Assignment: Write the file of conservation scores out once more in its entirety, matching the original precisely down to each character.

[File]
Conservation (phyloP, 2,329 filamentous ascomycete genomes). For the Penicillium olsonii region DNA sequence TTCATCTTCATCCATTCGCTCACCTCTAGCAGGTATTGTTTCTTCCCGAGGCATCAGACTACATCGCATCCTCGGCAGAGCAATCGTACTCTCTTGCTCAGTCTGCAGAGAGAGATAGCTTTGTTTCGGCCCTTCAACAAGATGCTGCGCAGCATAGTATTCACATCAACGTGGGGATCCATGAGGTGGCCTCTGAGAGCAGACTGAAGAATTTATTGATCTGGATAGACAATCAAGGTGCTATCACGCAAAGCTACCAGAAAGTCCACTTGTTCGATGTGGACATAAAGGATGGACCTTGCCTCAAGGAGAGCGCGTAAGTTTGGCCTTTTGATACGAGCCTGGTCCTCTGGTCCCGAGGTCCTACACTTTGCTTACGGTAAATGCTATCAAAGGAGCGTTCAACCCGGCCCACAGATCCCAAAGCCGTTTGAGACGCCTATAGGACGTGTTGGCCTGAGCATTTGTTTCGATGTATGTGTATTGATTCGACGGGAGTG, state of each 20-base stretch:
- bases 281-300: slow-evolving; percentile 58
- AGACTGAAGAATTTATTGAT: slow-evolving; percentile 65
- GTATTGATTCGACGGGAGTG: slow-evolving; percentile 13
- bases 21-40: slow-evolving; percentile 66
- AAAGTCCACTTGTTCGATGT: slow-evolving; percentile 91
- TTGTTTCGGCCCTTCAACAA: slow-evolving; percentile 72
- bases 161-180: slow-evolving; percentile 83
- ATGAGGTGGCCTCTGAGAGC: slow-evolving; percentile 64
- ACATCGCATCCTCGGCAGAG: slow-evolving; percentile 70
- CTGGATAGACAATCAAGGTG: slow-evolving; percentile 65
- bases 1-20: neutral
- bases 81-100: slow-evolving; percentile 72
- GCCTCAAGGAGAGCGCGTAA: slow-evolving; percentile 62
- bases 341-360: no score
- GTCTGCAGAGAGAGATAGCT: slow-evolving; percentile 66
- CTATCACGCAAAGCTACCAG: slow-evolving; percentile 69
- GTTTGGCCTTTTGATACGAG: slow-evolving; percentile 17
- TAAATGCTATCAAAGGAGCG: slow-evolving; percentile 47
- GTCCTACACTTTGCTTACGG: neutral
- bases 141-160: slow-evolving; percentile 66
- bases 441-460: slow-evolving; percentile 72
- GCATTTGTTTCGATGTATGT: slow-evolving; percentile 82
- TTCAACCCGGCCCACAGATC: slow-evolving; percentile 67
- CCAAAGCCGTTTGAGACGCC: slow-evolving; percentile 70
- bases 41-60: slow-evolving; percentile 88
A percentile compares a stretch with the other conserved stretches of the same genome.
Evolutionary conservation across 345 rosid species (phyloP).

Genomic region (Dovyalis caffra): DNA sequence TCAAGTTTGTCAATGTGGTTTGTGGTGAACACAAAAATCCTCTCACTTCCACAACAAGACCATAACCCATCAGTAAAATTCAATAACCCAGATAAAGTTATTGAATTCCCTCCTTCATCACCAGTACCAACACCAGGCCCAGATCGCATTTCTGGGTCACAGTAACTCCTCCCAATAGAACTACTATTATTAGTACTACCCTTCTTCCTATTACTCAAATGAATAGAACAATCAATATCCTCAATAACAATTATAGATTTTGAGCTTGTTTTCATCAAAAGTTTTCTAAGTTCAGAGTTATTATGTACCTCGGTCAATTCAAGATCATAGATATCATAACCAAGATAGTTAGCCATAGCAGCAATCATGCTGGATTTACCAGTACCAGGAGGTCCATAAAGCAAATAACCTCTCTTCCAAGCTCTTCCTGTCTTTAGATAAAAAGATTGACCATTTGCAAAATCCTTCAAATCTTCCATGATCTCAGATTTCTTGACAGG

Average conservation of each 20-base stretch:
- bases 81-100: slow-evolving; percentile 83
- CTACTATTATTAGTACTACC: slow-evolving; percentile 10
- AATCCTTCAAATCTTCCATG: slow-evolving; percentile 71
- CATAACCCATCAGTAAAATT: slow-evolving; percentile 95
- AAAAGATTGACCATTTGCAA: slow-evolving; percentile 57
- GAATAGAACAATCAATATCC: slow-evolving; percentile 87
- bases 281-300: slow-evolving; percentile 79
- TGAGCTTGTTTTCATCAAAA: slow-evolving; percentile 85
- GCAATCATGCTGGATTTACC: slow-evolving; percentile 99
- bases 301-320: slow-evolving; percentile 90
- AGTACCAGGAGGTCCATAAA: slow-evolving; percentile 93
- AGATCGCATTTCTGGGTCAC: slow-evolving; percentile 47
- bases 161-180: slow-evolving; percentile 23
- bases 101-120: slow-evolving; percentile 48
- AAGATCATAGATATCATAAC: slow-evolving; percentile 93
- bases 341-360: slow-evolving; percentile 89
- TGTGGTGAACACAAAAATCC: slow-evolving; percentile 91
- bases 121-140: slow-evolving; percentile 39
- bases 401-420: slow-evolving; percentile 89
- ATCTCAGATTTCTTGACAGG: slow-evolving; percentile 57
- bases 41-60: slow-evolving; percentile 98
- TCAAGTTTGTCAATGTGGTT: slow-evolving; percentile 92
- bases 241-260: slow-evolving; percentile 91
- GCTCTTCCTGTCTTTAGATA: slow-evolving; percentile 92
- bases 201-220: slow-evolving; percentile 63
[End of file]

Conservation (phyloP, 2,329 filamentous ascomycete genomes). For the Penicillium olsonii region DNA sequence TTCATCTTCATCCATTCGCTCACCTCTAGCAGGTATTGTTTCTTCCCGAGGCATCAGACTACATCGCATCCTCGGCAGAGCAATCGTACTCTCTTGCTCAGTCTGCAGAGAGAGATAGCTTTGTTTCGGCCCTTCAACAAGATGCTGCGCAGCATAGTATTCACATCAACGTGGGGATCCATGAGGTGGCCTCTGAGAGCAGACTGAAGAATTTATTGATCTGGATAGACAATCAAGGTGCTATCACGCAAAGCTACCAGAAAGTCCACTTGTTCGATGTGGACATAAAGGATGGACCTTGCCTCAAGGAGAGCGCGTAAGTTTGGCCTTTTGATACGAGCCTGGTCCTCTGGTCCCGAGGTCCTACACTTTGCTTACGGTAAATGCTATCAAAGGAGCGTTCAACCCGGCCCACAGATCCCAAAGCCGTTTGAGACGCCTATAGGACGTGTTGGCCTGAGCATTTGTTTCGATGTATGTGTATTGATTCGACGGGAGTG, state of each 20-base stretch:
- bases 281-300: slow-evolving; percentile 58
- AGACTGAAGAATTTATTGAT: slow-evolving; percentile 65
- GTATTGATTCGACGGGAGTG: slow-evolving; percentile 13
- bases 21-40: slow-evolving; percentile 66
- AAAGTCCACTTGTTCGATGT: slow-evolving; percentile 91
- TTGTTTCGGCCCTTCAACAA: slow-evolving; percentile 72
- bases 161-180: slow-evolving; percentile 83
- ATGAGGTGGCCTCTGAGAGC: slow-evolving; percentile 64
- ACATCGCATCCTCGGCAGAG: slow-evolving; percentile 70
- CTGGATAGACAATCAAGGTG: slow-evolving; percentile 65
- bases 1-20: neutral
- bases 81-100: slow-evolving; percentile 72
- GCCTCAAGGAGAGCGCGTAA: slow-evolving; percentile 62
- bases 341-360: no score
- GTCTGCAGAGAGAGATAGCT: slow-evolving; percentile 66
- CTATCACGCAAAGCTACCAG: slow-evolving; percentile 69
- GTTTGGCCTTTTGATACGAG: slow-evolving; percentile 17
- TAAATGCTATCAAAGGAGCG: slow-evolving; percentile 47
- GTCCTACACTTTGCTTACGG: neutral
- bases 141-160: slow-evolving; percentile 66
- bases 441-460: slow-evolving; percentile 72
- GCATTTGTTTCGATGTATGT: slow-evolving; percentile 82
- TTCAACCCGGCCCACAGATC: slow-evolving; percentile 67
- CCAAAGCCGTTTGAGACGCC: slow-evolving; percentile 70
- bases 41-60: slow-evolving; percentile 88
A percentile compares a stretch with the other conserved stretches of the same genome.
Evolutionary conservation across 345 rosid species (phyloP).

Genomic region (Dovyalis caffra): DNA sequence TCAAGTTTGTCAATGTGGTTTGTGGTGAACACAAAAATCCTCTCACTTCCACAACAAGACCATAACCCATCAGTAAAATTCAATAACCCAGATAAAGTTATTGAATTCCCTCCTTCATCACCAGTACCAACACCAGGCCCAGATCGCATTTCTGGGTCACAGTAACTCCTCCCAATAGAACTACTATTATTAGTACTACCCTTCTTCCTATTACTCAAATGAATAGAACAATCAATATCCTCAATAACAATTATAGATTTTGAGCTTGTTTTCATCAAAAGTTTTCTAAGTTCAGAGTTATTATGTACCTCGGTCAATTCAAGATCATAGATATCATAACCAAGATAGTTAGCCATAGCAGCAATCATGCTGGATTTACCAGTACCAGGAGGTCCATAAAGCAAATAACCTCTCTTCCAAGCTCTTCCTGTCTTTAGATAAAAAGATTGACCATTTGCAAAATCCTTCAAATCTTCCATGATCTCAGATTTCTTGACAGG

Average conservation of each 20-base stretch:
- bases 81-100: slow-evolving; percentile 83
- CTACTATTATTAGTACTACC: slow-evolving; percentile 10
- AATCCTTCAAATCTTCCATG: slow-evolving; percentile 71
- CATAACCCATCAGTAAAATT: slow-evolving; percentile 95
- AAAAGATTGACCATTTGCAA: slow-evolving; percentile 57
- GAATAGAACAATCAATATCC: slow-evolving; percentile 87
- bases 281-300: slow-evolving; percentile 79
- TGAGCTTGTTTTCATCAAAA: slow-evolving; percentile 85
- GCAATCATGCTGGATTTACC: slow-evolving; percentile 99
- bases 301-320: slow-evolving; percentile 90
- AGTACCAGGAGGTCCATAAA: slow-evolving; percentile 93
- AGATCGCATTTCTGGGTCAC: slow-evolving; percentile 47
- bases 161-180: slow-evolving; percentile 23
- bases 101-120: slow-evolving; percentile 48
- AAGATCATAGATATCATAAC: slow-evolving; percentile 93
- bases 341-360: slow-evolving; percentile 89
- TGTGGTGAACACAAAAATCC: slow-evolving; percentile 91
- bases 121-140: slow-evolving; percentile 39
- bases 401-420: slow-evolving; percentile 89
- ATCTCAGATTTCTTGACAGG: slow-evolving; percentile 57
- bases 41-60: slow-evolving; percentile 98
- TCAAGTTTGTCAATGTGGTT: slow-evolving; percentile 92
- bases 241-260: slow-evolving; percentile 91
- GCTCTTCCTGTCTTTAGATA: slow-evolving; percentile 92
- bases 201-220: slow-evolving; percentile 63